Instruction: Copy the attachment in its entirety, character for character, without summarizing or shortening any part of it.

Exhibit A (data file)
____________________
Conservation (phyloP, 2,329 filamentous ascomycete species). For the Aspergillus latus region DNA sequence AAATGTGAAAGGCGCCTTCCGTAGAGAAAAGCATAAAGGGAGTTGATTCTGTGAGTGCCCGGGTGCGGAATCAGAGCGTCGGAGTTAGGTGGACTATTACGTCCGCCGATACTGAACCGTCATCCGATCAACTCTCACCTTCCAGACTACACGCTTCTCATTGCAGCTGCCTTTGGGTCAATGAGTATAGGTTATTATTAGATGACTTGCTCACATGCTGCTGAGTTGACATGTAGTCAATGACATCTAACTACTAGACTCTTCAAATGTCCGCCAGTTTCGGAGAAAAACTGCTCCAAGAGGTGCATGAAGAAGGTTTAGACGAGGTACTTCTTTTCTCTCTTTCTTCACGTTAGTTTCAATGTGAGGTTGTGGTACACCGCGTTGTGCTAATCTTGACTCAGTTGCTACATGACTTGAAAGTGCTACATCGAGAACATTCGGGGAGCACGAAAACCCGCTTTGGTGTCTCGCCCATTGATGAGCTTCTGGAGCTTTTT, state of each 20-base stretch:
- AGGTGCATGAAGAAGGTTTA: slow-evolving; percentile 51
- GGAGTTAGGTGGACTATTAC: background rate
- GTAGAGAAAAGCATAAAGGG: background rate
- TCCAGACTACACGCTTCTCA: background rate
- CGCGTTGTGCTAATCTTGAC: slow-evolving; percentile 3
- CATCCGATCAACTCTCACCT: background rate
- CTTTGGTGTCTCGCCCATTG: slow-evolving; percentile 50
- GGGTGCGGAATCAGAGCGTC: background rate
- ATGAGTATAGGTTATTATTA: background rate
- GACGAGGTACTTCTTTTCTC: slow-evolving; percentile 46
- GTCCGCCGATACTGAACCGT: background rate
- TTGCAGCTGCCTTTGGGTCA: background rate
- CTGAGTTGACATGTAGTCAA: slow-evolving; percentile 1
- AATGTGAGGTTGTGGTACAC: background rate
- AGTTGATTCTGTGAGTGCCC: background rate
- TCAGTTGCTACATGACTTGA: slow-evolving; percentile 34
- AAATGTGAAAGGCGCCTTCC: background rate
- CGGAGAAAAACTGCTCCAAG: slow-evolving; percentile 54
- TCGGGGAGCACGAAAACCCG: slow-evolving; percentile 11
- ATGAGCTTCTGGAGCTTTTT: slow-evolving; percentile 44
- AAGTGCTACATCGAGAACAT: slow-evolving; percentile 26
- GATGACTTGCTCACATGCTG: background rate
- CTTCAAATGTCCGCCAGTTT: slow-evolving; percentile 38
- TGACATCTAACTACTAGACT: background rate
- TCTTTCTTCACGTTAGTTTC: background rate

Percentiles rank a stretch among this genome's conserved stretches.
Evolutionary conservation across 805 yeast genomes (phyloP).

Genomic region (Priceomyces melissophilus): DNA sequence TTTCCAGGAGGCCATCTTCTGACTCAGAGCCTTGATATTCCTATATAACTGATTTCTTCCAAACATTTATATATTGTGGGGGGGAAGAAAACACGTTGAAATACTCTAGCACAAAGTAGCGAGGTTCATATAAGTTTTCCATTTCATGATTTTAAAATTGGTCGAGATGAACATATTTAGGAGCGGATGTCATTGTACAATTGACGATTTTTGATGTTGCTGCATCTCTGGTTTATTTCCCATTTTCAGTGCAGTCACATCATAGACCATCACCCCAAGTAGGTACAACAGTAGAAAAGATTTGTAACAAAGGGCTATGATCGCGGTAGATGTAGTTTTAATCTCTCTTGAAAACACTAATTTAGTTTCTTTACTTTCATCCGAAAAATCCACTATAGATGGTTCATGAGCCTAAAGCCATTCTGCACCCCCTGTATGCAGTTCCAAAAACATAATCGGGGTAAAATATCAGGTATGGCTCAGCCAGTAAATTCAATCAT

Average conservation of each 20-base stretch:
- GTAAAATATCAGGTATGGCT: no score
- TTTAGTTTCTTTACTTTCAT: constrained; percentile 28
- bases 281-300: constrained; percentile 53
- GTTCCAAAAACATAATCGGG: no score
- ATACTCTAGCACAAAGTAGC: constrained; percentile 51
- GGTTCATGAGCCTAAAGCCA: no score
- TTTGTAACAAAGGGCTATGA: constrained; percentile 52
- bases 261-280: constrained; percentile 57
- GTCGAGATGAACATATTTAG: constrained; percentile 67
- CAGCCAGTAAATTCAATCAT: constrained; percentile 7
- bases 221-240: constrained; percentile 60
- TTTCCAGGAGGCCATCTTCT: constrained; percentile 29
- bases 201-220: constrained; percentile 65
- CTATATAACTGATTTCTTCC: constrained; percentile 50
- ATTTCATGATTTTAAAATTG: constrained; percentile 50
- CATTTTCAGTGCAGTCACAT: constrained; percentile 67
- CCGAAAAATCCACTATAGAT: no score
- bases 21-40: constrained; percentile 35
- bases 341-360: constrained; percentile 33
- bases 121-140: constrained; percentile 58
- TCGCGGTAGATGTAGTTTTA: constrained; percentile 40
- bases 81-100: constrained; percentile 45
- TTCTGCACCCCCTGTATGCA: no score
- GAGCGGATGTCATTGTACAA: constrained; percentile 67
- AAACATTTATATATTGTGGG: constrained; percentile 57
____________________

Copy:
Conservation (phyloP, 2,329 filamentous ascomycete species). For the Aspergillus latus region DNA sequence AAATGTGAAAGGCGCCTTCCGTAGAGAAAAGCATAAAGGGAGTTGATTCTGTGAGTGCCCGGGTGCGGAATCAGAGCGTCGGAGTTAGGTGGACTATTACGTCCGCCGATACTGAACCGTCATCCGATCAACTCTCACCTTCCAGACTACACGCTTCTCATTGCAGCTGCCTTTGGGTCAATGAGTATAGGTTATTATTAGATGACTTGCTCACATGCTGCTGAGTTGACATGTAGTCAATGACATCTAACTACTAGACTCTTCAAATGTCCGCCAGTTTCGGAGAAAAACTGCTCCAAGAGGTGCATGAAGAAGGTTTAGACGAGGTACTTCTTTTCTCTCTTTCTTCACGTTAGTTTCAATGTGAGGTTGTGGTACACCGCGTTGTGCTAATCTTGACTCAGTTGCTACATGACTTGAAAGTGCTACATCGAGAACATTCGGGGAGCACGAAAACCCGCTTTGGTGTCTCGCCCATTGATGAGCTTCTGGAGCTTTTT, state of each 20-base stretch:
- AGGTGCATGAAGAAGGTTTA: slow-evolving; percentile 51
- GGAGTTAGGTGGACTATTAC: background rate
- GTAGAGAAAAGCATAAAGGG: background rate
- TCCAGACTACACGCTTCTCA: background rate
- CGCGTTGTGCTAATCTTGAC: slow-evolving; percentile 3
- CATCCGATCAACTCTCACCT: background rate
- CTTTGGTGTCTCGCCCATTG: slow-evolving; percentile 50
- GGGTGCGGAATCAGAGCGTC: background rate
- ATGAGTATAGGTTATTATTA: background rate
- GACGAGGTACTTCTTTTCTC: slow-evolving; percentile 46
- GTCCGCCGATACTGAACCGT: background rate
- TTGCAGCTGCCTTTGGGTCA: background rate
- CTGAGTTGACATGTAGTCAA: slow-evolving; percentile 1
- AATGTGAGGTTGTGGTACAC: background rate
- AGTTGATTCTGTGAGTGCCC: background rate
- TCAGTTGCTACATGACTTGA: slow-evolving; percentile 34
- AAATGTGAAAGGCGCCTTCC: background rate
- CGGAGAAAAACTGCTCCAAG: slow-evolving; percentile 54
- TCGGGGAGCACGAAAACCCG: slow-evolving; percentile 11
- ATGAGCTTCTGGAGCTTTTT: slow-evolving; percentile 44
- AAGTGCTACATCGAGAACAT: slow-evolving; percentile 26
- GATGACTTGCTCACATGCTG: background rate
- CTTCAAATGTCCGCCAGTTT: slow-evolving; percentile 38
- TGACATCTAACTACTAGACT: background rate
- TCTTTCTTCACGTTAGTTTC: background rate

Percentiles rank a stretch among this genome's conserved stretches.
Evolutionary conservation across 805 yeast genomes (phyloP).

Genomic region (Priceomyces melissophilus): DNA sequence TTTCCAGGAGGCCATCTTCTGACTCAGAGCCTTGATATTCCTATATAACTGATTTCTTCCAAACATTTATATATTGTGGGGGGGAAGAAAACACGTTGAAATACTCTAGCACAAAGTAGCGAGGTTCATATAAGTTTTCCATTTCATGATTTTAAAATTGGTCGAGATGAACATATTTAGGAGCGGATGTCATTGTACAATTGACGATTTTTGATGTTGCTGCATCTCTGGTTTATTTCCCATTTTCAGTGCAGTCACATCATAGACCATCACCCCAAGTAGGTACAACAGTAGAAAAGATTTGTAACAAAGGGCTATGATCGCGGTAGATGTAGTTTTAATCTCTCTTGAAAACACTAATTTAGTTTCTTTACTTTCATCCGAAAAATCCACTATAGATGGTTCATGAGCCTAAAGCCATTCTGCACCCCCTGTATGCAGTTCCAAAAACATAATCGGGGTAAAATATCAGGTATGGCTCAGCCAGTAAATTCAATCAT

Average conservation of each 20-base stretch:
- GTAAAATATCAGGTATGGCT: no score
- TTTAGTTTCTTTACTTTCAT: constrained; percentile 28
- bases 281-300: constrained; percentile 53
- GTTCCAAAAACATAATCGGG: no score
- ATACTCTAGCACAAAGTAGC: constrained; percentile 51
- GGTTCATGAGCCTAAAGCCA: no score
- TTTGTAACAAAGGGCTATGA: constrained; percentile 52
- bases 261-280: constrained; percentile 57
- GTCGAGATGAACATATTTAG: constrained; percentile 67
- CAGCCAGTAAATTCAATCAT: constrained; percentile 7
- bases 221-240: constrained; percentile 60
- TTTCCAGGAGGCCATCTTCT: constrained; percentile 29
- bases 201-220: constrained; percentile 65
- CTATATAACTGATTTCTTCC: constrained; percentile 50
- ATTTCATGATTTTAAAATTG: constrained; percentile 50
- CATTTTCAGTGCAGTCACAT: constrained; percentile 67
- CCGAAAAATCCACTATAGAT: no score
- bases 21-40: constrained; percentile 35
- bases 341-360: constrained; percentile 33
- bases 121-140: constrained; percentile 58
- TCGCGGTAGATGTAGTTTTA: constrained; percentile 40
- bases 81-100: constrained; percentile 45
- TTCTGCACCCCCTGTATGCA: no score
- GAGCGGATGTCATTGTACAA: constrained; percentile 67
- AAACATTTATATATTGTGGG: constrained; percentile 57